Secondus… If they listen to Western media, the election is in the tank for the Dems, and with BOTH Dems talking about withdrawl, they could take a major player out of the region now by NOT fighting. We can’t withdraw if we’re in the middle of a battle… but if things are fairly peaceful? We’re outa there…

Put these two dynamics together, and you have a time when its in Iran’s best interest NOT to have Sadr’s boys in a fight…

As to the “agreement”… how many of our Senators and such go out and “talk” to international players? I think Al Mal got back doored… and handed a done deal…

Romeo13 on March 31, 2008 at 12:51 PM

Maliki cuts and runs?

Finally, something Democrats put their arms around. Now they can’t say not enough has been done by the Iraqi government, since the Iraqi government has mimicked a long-standing Democrat principle deemed necessary for success.

It’s known as the Reid/Pelosi Docrine, or better stated, Turn Tail and Run.

fogw on March 31, 2008 at 12:56 PM

Maybe Mukki Muk will suffer an major infection as a result of his dental issues. I know, wishful thinking and it takes time.

MNDavenotPC on March 31, 2008 at 12:57 PM

AP, with that awesome video, you are forgiven.

CliffHanger on March 31, 2008 at 12:58 PM

Wow, awesome video. It looks like they have plenty of ammo. At 1:23 it looks like anti aircraft fire, Does anyone know if that is what it is and if so is that enemy fire?

Dollayo on March 31, 2008 at 12:58 PM

I still think that picture of Mookie looks like Hell’s version of Dom DeLouise.

flipflop on March 31, 2008 at 1:00 PM

…a [Maliki] spokesman did welcome the agreement yesterday) so this may be a case of his own allies panicking and going behind his back, leaving him in an impossible position.

Maybe. Or this may be another example of the Middle-Eastern diplomatic style. Pound your fist to please your ally while your emissary does what you won’t or can’t. With or without overt direction hardly matters where “Allah’s will be done” finalizes everything, and survival does not necessarily necessitate independence.

If Musharrif can’t make it happen in Pakistan, how the heck does anyone expect Maliki to make anything work in Iraq?

maverick muse on March 31, 2008 at 1:07 PM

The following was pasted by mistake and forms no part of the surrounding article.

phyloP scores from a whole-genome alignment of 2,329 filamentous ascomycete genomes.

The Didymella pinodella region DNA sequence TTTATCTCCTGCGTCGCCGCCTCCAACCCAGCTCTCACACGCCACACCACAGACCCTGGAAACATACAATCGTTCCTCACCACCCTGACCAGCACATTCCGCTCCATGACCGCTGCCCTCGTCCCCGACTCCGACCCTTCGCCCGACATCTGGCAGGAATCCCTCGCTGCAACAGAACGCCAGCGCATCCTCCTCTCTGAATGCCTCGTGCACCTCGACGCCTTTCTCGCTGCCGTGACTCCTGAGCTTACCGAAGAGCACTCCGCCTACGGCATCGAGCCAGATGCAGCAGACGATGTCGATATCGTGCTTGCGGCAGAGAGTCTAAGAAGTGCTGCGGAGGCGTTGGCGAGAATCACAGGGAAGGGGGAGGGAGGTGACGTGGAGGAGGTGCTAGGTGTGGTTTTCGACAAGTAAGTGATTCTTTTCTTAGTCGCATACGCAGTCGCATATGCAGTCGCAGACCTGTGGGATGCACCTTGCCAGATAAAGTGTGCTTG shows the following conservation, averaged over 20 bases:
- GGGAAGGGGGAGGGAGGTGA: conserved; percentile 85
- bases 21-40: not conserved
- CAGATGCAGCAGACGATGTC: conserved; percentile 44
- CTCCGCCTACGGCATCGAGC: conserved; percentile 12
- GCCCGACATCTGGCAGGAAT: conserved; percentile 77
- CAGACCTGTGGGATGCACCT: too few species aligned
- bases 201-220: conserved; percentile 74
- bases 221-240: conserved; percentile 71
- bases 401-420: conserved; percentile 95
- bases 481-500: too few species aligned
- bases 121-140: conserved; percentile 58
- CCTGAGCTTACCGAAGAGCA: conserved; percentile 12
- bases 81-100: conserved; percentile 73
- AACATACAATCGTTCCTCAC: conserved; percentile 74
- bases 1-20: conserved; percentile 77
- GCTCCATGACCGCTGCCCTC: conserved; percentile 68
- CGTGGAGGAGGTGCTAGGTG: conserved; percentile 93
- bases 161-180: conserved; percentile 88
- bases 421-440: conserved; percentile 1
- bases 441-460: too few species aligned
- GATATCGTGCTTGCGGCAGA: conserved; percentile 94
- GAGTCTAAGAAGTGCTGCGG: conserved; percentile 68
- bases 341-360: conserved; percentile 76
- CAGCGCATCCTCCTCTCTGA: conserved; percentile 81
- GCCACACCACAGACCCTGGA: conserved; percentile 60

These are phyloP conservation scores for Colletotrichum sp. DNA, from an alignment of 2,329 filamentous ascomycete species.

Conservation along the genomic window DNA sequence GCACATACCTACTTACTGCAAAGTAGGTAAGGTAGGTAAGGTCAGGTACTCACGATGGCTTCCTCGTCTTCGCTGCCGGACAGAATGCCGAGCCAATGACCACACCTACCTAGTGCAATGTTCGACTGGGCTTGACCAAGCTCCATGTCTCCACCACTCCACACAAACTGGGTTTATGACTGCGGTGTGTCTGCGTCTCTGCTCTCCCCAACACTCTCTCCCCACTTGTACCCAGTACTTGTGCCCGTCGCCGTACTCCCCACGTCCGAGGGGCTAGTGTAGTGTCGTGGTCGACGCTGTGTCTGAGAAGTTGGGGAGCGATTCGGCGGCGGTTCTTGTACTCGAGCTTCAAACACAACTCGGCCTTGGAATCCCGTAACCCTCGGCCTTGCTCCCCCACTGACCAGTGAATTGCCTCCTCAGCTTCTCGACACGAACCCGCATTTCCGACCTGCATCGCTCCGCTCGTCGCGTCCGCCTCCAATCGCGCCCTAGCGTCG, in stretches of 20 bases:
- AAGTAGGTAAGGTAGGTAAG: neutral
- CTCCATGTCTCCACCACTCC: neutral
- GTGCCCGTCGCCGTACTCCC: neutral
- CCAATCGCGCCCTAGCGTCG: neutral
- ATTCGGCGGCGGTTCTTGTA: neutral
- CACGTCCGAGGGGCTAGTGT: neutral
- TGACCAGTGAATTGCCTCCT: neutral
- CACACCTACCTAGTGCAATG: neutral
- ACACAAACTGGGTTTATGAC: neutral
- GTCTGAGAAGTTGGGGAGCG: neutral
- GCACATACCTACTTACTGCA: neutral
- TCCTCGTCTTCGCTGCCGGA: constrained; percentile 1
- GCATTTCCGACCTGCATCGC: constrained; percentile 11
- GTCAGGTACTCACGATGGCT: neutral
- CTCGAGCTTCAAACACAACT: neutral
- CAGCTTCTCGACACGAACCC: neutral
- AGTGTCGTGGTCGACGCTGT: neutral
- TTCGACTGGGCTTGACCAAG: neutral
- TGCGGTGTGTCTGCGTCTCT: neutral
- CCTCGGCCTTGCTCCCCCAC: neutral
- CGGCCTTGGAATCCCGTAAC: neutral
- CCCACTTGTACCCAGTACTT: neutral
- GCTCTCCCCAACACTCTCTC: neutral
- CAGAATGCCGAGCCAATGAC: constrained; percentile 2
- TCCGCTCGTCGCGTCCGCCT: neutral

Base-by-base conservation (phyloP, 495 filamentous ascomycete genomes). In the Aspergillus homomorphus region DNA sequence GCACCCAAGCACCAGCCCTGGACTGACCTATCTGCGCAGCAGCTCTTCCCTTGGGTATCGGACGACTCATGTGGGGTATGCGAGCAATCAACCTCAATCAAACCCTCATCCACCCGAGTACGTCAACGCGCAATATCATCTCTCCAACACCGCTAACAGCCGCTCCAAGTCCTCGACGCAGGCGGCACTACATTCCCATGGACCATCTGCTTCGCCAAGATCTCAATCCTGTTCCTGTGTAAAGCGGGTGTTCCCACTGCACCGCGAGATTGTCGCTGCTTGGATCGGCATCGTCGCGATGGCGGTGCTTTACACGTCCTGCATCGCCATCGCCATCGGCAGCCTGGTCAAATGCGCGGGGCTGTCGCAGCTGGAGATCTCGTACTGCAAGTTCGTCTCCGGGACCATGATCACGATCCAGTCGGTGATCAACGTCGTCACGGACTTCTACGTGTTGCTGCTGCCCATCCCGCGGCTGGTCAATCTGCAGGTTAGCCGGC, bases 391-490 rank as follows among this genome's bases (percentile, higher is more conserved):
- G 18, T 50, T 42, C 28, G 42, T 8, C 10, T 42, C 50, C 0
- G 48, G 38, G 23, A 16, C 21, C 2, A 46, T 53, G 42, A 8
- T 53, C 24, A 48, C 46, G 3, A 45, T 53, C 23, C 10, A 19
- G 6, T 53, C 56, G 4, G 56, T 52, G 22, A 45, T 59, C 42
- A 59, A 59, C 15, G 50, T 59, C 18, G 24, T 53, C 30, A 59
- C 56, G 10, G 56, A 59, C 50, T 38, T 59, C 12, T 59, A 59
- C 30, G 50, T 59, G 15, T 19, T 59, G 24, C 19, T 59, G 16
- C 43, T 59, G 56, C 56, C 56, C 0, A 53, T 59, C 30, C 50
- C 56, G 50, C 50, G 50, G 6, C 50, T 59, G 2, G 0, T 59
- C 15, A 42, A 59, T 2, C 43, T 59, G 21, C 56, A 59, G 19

Damn he’s ugly. Can you imagine the smell? Ughh, nevermind.

Geronimo on March 31, 2008 at 1:08 PM

due to the closure of the Iranian border

About f’ing time.

So what have we learned so far:
1) The new Iraqi Army still has a ways to go. Take this as a learning experience.
2) It still isn’t clear just how much control Sadr has over his thugs “army”
3) Iran is a big player, but can be thwarted by closing the border. Probably a few stray bombs that accidentally fall on the other side of the border would help too.
4) Sadr needs to contract a fatal illness. Soon.

rbj on March 31, 2008 at 1:58 PM

Of course, there is this.

Kafir on March 31, 2008 at 1:58 PM

To paraphrase a certain WW2-era song, praise the lord and pass the night vision goggles.

(Man, I almost typed “googles” :)

Bigfoot on March 31, 2008 at 2:05 PM

Hey, handsome!

Heh, reminds me of the scene from Young Frankenstein when Gene Wilder goes into the cell with the monster, only the monster (Peter Boyle, RIP) IS much more handsome than Muki “my face looks like a festering bucket of pus” Sadr.

a truce, a la Hezbollah and Israel two years ago, which makes it tough for Maliki to ignore without incurring public wrath and promises a return to normalcy so that they can start shipping in weapons again.

This is par for the course when dealing with ANY government or entity in the Middle East and for the life of me I don’t know when we will learn the lesson that they cannot be trust any further then we could throw them! Tora-Bora comes to mind, they say lets negotiate out one side of their mouths while out the other they are re-grouping, re-arming, or allowing the big fish (like Osama) to slip out the back door.

Here’s an idea, how about we not negotiate with these liars ever again and instead pound them until they no longer have the will or the means to wage war against us and they unconditionally surrender to us!

Liberty or Death on March 31, 2008 at 3:50 PM

Iran gains nothing with Sadr getting wiped out. They may as well build him up for later use.

oakpack on March 31, 2008 at 7:44 PM

Absurd. You make fun of how ugly this guy is, but that is because you have to know he is at least twice as smart as Prime Minister Maliki and President Bush put together. This guy has outfoxed both the US and Iraqi forces at least three times. He never surrenders and never apologizes. He goes on the offensive at opportune times, and — although he never wins on the battlefield — he is never wiped out either. He has a knack for knowing when to wave the white flag and — acting like the Keystone Kops they are — President Bush and Prime Minister Maliki have let Sadr off the hook time after time, thereby giving Sadr invaluable psychological victories and the aura of invincibility in the eyes of his followers.

As long as President Bush and Condoleeza Rice are in charge of US policy, the US will continue to be the laughing stock of the Islamo-Communist world. Can you say: “push-overs?”

And, if you say, but at least we are fighting in Iraq. My response: If President Bush understood the concept of the application of overwhelming force, we would no longer be fighting in Iraq and Sadr would be pushing up daisies.

Not, of course, that I expect McCain (or Obama or Hillary) to be any better.

sanantonian on March 31, 2008 at 11:01 PM